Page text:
- Category: Arts & Culture
- Published: Tuesday, 05 May 2015 09:38
- Written by Greg Letts
Caleb (actor Domhnall Gleeson) and Nathan (Oscar Isaac), Ex Machina
Ex Machina - a movie about Artificial Intelligence (AI) will hit the screens at Luna Leederville in Perth this Thursday 7 May.
Through the ages there have been many different stories based on the brilliant but short sighted genius who risks the future of mankind in the persuit of knowledge. Ex Machina is the latest spin on this familiar tale, but instead of forbidden occult secrets, biogenic weapons or alien life being the agent of humanity's destruction, this time it is robots with artificial intelligence.
While the premise is as old as storytelling, Director Alex Garland has created a visually and intellectually compelling version of mankind's downfall. Genius programmer Nathan (actor Oscan Isaac), creator of Bluebook – the #1 search engine of the future, is obsessed with creating an AI that can pass the Turing test, and brings in young hotshot coder Caleb (actor Domhnall Gleeson) to his remote wilderness bunker to do the testing.
All the usual beats for such a story are there – the brilliant but obssessed genius that overlooks something obvious that leads to disaster, the well meaning but in the dark hero who struggles with moral and ethical issues before intefering and making things worse, and the creepy but attractive robot who has an agenda of her own. But what is interesting is that many of the usual plot devices that modern audiences would expect in such a movie are introduced then purposefully discarded or tweaked by the director – issues like the genius monitoring the hero and robot during the suspiciously convenient blackouts, or whether the AI is capable of pretending to feel emotions to manipulate humans. One thing I was thankful for was the lack of the usual angst about whether a robot with enough AI actually has a soul, Ex Machina is a better movie for not having it.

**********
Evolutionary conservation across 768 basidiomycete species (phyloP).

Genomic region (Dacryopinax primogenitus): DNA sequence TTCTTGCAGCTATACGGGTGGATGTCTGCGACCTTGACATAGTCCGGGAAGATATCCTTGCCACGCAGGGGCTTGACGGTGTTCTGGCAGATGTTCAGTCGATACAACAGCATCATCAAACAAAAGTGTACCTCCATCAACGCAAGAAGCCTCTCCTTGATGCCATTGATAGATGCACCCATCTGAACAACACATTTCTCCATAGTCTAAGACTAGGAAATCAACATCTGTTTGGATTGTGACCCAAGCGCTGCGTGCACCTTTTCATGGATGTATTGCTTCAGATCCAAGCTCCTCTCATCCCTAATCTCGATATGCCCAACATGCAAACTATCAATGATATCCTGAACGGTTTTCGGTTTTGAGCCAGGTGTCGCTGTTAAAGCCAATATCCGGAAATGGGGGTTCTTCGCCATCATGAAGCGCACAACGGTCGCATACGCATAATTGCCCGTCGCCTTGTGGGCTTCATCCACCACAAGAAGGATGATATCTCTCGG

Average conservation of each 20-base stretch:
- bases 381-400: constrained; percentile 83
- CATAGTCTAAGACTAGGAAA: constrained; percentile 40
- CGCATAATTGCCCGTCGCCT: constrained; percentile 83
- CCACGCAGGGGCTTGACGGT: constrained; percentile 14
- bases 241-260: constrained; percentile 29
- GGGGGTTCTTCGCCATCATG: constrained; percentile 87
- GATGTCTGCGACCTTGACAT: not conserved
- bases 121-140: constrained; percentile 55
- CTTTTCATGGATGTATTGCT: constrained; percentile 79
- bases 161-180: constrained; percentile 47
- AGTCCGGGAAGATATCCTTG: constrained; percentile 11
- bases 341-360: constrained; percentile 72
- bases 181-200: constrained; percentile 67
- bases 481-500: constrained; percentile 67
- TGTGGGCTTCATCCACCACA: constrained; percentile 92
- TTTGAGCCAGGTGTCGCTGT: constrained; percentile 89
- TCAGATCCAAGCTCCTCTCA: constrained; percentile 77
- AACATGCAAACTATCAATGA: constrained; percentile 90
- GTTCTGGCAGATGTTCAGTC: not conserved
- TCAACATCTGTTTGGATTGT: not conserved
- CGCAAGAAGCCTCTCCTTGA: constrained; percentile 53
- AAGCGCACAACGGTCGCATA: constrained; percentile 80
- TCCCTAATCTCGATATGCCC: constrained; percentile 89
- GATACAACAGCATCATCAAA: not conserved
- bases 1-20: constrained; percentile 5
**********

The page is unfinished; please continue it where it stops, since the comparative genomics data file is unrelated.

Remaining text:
With great acting performances all round, terrific set design and great but restrained special effects, Ex Machina is compelling viewing and thoroughly enjoyable. The technology handwave to make it all possible is plausible enough, and the technobabble is kept to a minimum. I have only one minor quibble regarding the plot, which I will put in a spoiler below (scroll to the bottom of this page) for those of you who would prefer not to know in advance, but this small irritation certainly isn't enough to stop me from hoping that Ex Machina 2 will be coming soon.
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Greg Letts is a ppc marketer and guide dog puppy raiser by day, and an entertainment reviewer by night.
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Wouldn't a computer genius like Nathan automatically put a remote kill switch in Ava and the other AI's? If you've got robots that are going mad in your testing, and you've made them human looking and mobile, wouldn't being able to turn them off in an instant with a code word or remote control be kind of important?